Once your Sammy has an idea of correct performance of the obstacles, it is time to work on handling skills for the human part of the team. In class, you should learn basic handling techniques that allow you to “cut corners” while still guiding your Sammy to the next correct obstacle.  Front, blind, back crosses are all commonly used tools that allow you (the partner that “knows” the course) to be in the best possible position in time to give timely information to your Sammy.  Interestingly, this is the most difficult part of training! When an error is made on course, it is usually the human that is in the wrong place or too late with information, and that fouls up our dog! Our dogs are watching our motion, speed, foot placement, shoulders, and even our eyes to determine which direction to go.  Notice that the use of our voice and vocal commands was not mentioned!  Our dogs do listen to us, but it is way down the priority list (some would say not there at all, but that mostly is not true).  Vocal commands are best used in discriminations (tunnel vs. dogwalk or A-frame vs. table).  Vocals are best for praise – lots of praise!   So……even if you are physically challenged, physical signals will work even at a distance whereas vocal commands are far more ambiguous.  Which brings up a quick point:  there are plenty of 80+ year olds running their dogs in agility!  Age is just a number. Many people find so much motivation and support in agility that, despite starting agility in their retirement years, they have so much fun that they don’t think twice about that “age thing”!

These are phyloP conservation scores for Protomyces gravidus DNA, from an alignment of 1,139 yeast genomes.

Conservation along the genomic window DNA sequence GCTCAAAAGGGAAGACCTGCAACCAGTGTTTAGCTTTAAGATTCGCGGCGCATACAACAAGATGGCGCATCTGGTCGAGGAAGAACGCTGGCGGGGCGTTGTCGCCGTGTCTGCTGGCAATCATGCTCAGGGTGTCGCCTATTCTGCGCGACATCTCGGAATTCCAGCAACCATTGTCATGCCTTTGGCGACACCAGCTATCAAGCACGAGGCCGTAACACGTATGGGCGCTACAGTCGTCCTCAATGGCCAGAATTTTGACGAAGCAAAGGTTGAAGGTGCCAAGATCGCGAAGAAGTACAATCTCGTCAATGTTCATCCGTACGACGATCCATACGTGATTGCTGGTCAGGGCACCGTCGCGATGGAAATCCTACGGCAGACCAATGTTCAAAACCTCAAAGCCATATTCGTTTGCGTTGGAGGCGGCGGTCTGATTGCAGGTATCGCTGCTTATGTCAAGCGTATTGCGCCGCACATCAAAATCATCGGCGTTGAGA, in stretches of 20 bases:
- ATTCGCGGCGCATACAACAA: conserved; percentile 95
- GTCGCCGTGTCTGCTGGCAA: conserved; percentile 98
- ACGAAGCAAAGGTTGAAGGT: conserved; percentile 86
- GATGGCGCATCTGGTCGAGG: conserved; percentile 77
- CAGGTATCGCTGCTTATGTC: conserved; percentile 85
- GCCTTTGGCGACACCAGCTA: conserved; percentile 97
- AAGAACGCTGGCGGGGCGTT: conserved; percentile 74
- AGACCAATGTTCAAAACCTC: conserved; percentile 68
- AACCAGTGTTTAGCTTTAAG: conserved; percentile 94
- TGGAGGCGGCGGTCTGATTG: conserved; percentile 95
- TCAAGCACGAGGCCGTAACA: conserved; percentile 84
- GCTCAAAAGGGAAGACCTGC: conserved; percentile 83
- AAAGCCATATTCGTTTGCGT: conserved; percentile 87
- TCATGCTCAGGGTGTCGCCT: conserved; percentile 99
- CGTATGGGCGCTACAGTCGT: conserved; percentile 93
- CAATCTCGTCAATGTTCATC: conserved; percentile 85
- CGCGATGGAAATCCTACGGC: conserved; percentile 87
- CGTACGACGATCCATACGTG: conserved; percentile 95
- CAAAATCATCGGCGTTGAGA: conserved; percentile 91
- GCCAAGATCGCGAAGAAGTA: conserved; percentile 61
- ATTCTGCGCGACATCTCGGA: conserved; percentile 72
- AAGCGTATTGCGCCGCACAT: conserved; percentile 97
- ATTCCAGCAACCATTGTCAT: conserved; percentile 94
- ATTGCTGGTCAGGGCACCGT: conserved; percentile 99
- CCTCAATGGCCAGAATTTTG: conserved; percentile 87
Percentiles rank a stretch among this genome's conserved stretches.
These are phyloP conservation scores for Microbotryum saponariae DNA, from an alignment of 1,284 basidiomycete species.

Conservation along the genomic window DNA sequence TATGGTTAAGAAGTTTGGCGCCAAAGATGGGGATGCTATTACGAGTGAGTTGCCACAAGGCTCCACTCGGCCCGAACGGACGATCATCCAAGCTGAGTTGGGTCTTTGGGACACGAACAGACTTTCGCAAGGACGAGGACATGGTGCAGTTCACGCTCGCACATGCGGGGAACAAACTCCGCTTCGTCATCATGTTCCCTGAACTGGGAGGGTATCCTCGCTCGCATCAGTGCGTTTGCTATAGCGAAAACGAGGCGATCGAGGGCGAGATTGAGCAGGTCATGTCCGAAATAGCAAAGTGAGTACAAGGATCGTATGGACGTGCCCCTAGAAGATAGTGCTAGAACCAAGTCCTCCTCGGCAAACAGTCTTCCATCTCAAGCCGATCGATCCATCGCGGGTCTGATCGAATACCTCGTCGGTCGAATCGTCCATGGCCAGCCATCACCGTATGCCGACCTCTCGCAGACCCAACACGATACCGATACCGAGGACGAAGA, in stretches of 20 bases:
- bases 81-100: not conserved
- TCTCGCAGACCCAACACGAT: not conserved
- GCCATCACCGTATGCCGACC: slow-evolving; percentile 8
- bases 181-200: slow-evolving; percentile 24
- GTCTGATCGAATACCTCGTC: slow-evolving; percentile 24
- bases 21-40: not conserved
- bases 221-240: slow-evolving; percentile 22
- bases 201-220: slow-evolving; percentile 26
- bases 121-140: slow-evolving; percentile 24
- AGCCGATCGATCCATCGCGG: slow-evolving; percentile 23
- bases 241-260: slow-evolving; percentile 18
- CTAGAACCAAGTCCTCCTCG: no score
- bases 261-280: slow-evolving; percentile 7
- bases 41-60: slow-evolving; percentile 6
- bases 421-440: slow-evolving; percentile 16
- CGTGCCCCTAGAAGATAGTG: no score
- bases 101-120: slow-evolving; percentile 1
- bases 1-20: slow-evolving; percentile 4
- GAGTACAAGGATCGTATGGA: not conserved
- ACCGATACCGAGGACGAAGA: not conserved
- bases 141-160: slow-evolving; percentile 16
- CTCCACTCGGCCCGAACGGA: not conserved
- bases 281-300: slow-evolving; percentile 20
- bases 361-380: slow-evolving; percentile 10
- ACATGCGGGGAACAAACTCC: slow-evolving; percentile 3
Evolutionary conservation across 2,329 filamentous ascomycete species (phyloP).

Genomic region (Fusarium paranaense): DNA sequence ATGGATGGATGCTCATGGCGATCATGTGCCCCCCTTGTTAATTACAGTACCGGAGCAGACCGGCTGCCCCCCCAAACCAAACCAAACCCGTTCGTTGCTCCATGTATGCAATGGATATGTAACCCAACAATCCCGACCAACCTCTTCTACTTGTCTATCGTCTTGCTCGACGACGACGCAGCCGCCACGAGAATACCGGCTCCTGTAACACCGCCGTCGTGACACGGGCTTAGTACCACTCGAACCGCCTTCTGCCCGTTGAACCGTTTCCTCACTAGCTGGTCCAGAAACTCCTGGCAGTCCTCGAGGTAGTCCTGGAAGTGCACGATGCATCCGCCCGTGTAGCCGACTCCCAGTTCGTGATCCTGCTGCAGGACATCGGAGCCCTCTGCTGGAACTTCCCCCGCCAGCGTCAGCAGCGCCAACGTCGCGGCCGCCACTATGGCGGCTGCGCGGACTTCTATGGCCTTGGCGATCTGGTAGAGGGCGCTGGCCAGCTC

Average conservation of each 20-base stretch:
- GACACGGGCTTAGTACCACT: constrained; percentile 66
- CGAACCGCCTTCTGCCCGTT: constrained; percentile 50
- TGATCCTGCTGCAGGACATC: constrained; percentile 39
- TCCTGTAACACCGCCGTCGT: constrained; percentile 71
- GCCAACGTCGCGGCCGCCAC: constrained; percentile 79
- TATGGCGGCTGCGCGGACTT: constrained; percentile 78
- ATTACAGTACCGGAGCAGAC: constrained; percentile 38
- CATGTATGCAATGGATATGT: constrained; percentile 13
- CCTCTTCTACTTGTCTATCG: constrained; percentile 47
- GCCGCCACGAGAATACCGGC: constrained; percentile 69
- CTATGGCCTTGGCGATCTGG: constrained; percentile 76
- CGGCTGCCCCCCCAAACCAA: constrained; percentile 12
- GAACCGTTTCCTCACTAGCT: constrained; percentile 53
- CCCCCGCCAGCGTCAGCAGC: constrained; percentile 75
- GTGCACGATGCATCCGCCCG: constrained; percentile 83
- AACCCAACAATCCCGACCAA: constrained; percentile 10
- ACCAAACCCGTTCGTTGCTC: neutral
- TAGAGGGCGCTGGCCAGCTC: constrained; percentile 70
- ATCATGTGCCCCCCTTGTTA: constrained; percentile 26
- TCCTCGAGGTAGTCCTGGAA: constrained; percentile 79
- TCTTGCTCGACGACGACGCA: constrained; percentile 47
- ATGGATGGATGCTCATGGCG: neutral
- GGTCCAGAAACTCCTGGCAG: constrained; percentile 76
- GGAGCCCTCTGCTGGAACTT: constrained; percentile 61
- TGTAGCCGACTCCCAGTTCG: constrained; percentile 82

Now that you and your Sammy have formed a working team, you may be tempted to enter an agility trial.  You will compete at a jump height based on your dog’s height at the withers.  Most Samoyeds compete in the 20” class (they are 22” or less at the withers).  Titles are earned in most venues when 3 qualifying “legs” are achieved.  Novice, Open, Excellent, and Masters are class levels in AKC.  Titles can be earned in each level and the grand-daddy of them all, the Master Agility Champion (MACH) is so prestigious that AKC allows it to precede the dog’s registered name.  To date, there have been dozens of MACH titles earned by Samoyeds, with several earning MACH2, MACH3, MACH4 and MACH5! There have been 4 Samoyeds that have appeared and placed in the AKC Agility Invitational finals!  Many teams choose to compete in USDAA (United States Dog Agility Association) or NADAC, which offer more “games”. In USDAA, the most prestigious title is the ADCH (Agility Dog Champion), and so far, only one Samoyed has earned this very difficult title.